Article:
There is nothing particularly scary about top-seeded Syracuse. The Orange has no lights-out dodgers or classic, go-to scorers. They win only 40 percent of their faceoff draws on a good day. Their transition game doesn't intimidate quite like those Syracuse teams of old.
But Syracuse shares the ball exceptionally well and plays consistently sound team defense. And the Orange (15-3) has that tenacious, cool-customer identity that makes the Cuse so dangerous and tough to knock out. Just ask Yale, which shut out Syracuse for 43 minutes in last week's quarterfinal grinder, only to surrender three Orange goals in the last three minutes and lose 7-6.
"There wasn't a point in the game when any of the players in the huddle went onto the field and didn't think they were going to win the game," Syracuse coach John Desko said. "These guys never panic."
The evidence is clear on that one. Syracuse is 6-3 in one-goal games. The Orange has won every which way, including four times when it has scored in single digits and four times when it has allowed at least 11 goals. Even in its 11-10 loss to Villanova, a day when the Orange won only two of 24 draws, Syracuse was The Thing That Wouldn't Leave.
"It's almost like we play up or down to the level of our competition," said goalie Dominic Lamolinara, recalling a seven-goal, fourth quarter that pushed Syracuse to a 12-11, comeback in over Rutgers. "We really don't know who's going to score on any day, but I have faith we're going to get the goal we need. We're in so many one- and two-goal games. We're used to the pressure."
The Syracuse defense is especially hard to crack. In each quarter this season, the Orange defense has allowed an average of no fewer than 2.0 goals and no more than 2.4 goals. It will be interesting to see if explosive Denver can go on a big scoring run on Saturday.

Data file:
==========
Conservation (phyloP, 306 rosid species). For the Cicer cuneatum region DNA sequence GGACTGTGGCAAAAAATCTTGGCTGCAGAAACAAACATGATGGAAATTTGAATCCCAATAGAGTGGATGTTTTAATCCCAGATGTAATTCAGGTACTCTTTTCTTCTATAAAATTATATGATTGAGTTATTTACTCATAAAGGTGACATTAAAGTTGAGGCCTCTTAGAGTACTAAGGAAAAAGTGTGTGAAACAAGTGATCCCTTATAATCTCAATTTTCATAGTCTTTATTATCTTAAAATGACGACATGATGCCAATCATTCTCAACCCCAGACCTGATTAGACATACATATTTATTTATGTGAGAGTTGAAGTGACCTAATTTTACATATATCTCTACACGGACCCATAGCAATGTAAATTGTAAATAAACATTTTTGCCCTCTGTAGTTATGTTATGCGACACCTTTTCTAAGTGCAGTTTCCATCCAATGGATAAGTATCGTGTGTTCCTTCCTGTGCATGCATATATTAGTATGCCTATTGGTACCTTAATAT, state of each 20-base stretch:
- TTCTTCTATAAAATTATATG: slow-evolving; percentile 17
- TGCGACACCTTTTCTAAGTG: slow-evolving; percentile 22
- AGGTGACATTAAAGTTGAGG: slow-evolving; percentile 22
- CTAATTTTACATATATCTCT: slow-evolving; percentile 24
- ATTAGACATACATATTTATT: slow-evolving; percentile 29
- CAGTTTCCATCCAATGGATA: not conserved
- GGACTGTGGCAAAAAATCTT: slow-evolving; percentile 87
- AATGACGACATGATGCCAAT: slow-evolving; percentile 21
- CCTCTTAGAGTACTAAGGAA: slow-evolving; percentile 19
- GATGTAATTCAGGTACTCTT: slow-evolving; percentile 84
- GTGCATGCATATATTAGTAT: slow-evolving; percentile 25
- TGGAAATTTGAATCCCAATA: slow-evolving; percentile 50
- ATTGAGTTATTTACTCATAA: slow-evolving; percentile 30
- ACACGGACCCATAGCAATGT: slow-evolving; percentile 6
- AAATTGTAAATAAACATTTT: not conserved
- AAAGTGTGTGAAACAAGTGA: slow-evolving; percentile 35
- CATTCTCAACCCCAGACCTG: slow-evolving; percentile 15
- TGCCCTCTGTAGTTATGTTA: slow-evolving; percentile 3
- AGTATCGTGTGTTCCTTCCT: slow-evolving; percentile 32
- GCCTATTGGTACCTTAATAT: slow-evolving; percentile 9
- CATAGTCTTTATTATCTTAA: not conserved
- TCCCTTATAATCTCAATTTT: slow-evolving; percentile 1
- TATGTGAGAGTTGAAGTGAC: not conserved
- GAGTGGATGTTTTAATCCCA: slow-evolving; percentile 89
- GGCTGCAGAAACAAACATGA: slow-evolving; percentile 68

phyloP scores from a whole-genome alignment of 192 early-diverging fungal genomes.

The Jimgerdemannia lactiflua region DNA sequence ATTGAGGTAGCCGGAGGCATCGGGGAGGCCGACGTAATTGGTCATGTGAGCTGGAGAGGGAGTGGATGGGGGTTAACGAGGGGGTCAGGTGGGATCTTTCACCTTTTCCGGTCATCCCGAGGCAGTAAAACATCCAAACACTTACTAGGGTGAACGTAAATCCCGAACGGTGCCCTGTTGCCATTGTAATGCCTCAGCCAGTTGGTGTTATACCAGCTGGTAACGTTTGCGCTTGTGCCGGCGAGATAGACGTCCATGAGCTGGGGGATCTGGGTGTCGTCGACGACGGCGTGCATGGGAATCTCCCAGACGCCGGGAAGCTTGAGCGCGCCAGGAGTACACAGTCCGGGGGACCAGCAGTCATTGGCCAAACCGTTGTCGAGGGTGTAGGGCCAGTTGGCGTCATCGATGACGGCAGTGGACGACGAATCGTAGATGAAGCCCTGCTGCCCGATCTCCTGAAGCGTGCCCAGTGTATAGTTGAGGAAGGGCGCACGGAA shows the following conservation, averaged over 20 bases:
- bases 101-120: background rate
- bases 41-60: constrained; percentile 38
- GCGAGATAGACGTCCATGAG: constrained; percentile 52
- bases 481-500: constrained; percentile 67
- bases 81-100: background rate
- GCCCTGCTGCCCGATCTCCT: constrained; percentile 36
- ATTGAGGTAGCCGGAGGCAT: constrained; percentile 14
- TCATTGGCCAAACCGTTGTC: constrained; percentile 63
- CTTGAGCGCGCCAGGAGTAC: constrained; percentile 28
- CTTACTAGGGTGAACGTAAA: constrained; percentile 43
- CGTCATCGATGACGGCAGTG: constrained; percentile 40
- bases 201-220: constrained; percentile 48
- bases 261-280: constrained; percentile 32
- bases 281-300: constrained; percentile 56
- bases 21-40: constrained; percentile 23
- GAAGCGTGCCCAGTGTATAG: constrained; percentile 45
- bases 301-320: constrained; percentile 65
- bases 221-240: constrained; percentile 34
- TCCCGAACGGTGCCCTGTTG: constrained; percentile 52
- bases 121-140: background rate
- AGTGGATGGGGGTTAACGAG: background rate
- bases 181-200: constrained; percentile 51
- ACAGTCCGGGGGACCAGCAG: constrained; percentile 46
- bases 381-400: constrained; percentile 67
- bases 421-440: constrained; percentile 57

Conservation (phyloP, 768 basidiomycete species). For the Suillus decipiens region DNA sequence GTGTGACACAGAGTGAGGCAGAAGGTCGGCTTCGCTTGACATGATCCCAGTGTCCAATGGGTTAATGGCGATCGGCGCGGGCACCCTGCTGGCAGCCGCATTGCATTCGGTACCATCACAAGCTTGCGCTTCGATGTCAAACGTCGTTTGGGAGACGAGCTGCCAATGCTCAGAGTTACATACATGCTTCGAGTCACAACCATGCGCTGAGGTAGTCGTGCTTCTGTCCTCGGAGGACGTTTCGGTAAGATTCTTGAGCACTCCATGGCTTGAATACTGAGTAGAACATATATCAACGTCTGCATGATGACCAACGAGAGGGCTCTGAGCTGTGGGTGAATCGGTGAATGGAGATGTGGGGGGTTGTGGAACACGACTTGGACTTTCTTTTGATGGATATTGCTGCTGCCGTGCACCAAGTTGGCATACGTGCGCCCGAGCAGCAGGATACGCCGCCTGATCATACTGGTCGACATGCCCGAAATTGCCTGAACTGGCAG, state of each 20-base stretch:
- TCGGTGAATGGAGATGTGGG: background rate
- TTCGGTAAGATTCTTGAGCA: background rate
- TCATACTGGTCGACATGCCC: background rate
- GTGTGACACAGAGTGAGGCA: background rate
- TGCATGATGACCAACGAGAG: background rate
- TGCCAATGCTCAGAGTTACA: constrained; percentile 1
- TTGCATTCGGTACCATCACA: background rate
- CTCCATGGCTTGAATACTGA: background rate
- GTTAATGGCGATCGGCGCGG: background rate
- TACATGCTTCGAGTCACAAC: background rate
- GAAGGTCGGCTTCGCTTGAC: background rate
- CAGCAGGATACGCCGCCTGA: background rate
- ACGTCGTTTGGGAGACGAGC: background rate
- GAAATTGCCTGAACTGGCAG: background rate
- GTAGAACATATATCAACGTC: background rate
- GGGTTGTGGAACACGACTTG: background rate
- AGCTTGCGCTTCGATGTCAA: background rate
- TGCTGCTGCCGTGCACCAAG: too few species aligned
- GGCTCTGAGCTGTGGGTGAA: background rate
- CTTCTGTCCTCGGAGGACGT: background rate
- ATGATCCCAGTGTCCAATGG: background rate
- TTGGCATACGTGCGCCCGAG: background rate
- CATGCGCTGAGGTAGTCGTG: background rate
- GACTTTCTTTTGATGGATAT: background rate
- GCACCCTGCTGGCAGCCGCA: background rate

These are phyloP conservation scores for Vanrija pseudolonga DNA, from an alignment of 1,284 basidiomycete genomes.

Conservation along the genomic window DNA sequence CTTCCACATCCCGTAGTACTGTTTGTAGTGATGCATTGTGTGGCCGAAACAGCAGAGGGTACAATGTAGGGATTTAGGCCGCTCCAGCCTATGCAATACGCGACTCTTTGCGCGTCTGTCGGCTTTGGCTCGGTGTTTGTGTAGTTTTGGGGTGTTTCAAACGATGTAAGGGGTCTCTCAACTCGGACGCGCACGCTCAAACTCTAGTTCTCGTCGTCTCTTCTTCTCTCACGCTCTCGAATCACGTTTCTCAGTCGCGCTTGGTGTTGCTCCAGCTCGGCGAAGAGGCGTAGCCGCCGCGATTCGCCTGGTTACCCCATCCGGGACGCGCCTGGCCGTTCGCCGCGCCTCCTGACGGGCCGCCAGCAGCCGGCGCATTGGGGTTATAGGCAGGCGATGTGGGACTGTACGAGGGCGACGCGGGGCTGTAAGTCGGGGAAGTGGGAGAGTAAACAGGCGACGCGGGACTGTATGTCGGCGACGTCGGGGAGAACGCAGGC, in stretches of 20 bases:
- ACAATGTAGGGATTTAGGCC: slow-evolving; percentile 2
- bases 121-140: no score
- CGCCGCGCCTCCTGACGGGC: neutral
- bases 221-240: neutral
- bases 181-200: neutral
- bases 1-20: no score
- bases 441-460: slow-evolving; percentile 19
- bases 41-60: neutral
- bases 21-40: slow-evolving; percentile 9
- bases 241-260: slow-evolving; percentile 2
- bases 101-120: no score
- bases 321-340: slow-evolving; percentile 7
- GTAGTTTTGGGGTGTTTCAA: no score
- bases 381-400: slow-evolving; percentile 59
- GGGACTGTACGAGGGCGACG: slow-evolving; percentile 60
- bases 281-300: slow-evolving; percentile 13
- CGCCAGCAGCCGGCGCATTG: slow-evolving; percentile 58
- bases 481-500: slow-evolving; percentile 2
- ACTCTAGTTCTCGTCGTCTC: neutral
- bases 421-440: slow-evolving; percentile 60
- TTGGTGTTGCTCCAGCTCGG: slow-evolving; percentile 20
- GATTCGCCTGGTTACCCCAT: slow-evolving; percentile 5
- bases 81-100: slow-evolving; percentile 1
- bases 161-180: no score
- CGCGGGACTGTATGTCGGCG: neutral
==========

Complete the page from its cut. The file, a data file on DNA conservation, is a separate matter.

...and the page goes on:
Old Guard on Hand
Cornell third-year coach Ben DeLuca is part of a younger wave of mentors that has swept through the Division I ranks in recent years. But you look at this weekend's final four in Philadelphia, and you see the old guard refusing to get near the stage exit door.
Duke's John Danowski, Denver's Bill Tierney and Syracuse's Desko represent longevity and sustained excellence. They have combined to win 12 NCAA titles.
Danowski, in his 31st season as a head coach, has won 328 games, one of four active Division I coaches who have passed 300 victories — Tierney, Virginia's Dom Starsia and Bryant's Mike Pressler are the others. Danowski led Duke to its lone, NCAA title in 2010 and is seven-for-seven getting the Blue Devils to Memorial Day weekend.
Tierney won six titles at Princeton, before taking over in 2009 in Denver, where he has guided the Pioneers to their second final four. He has won 322 games and is 32-12 in the NCAA tournament.
Desko has led the Orange for the past 15 years as head coach, but the 1979 Syracuse graduate helped the school reach its first of 22 consecutive final fours as a senior, before joining the coaching staff he has never left. As head coach, Desko has won 186 games, five NCAA titles and is a remarkable 30-8 in the NCAA tournament. His playoff winning percentage (.789) is the highest in NCAA history.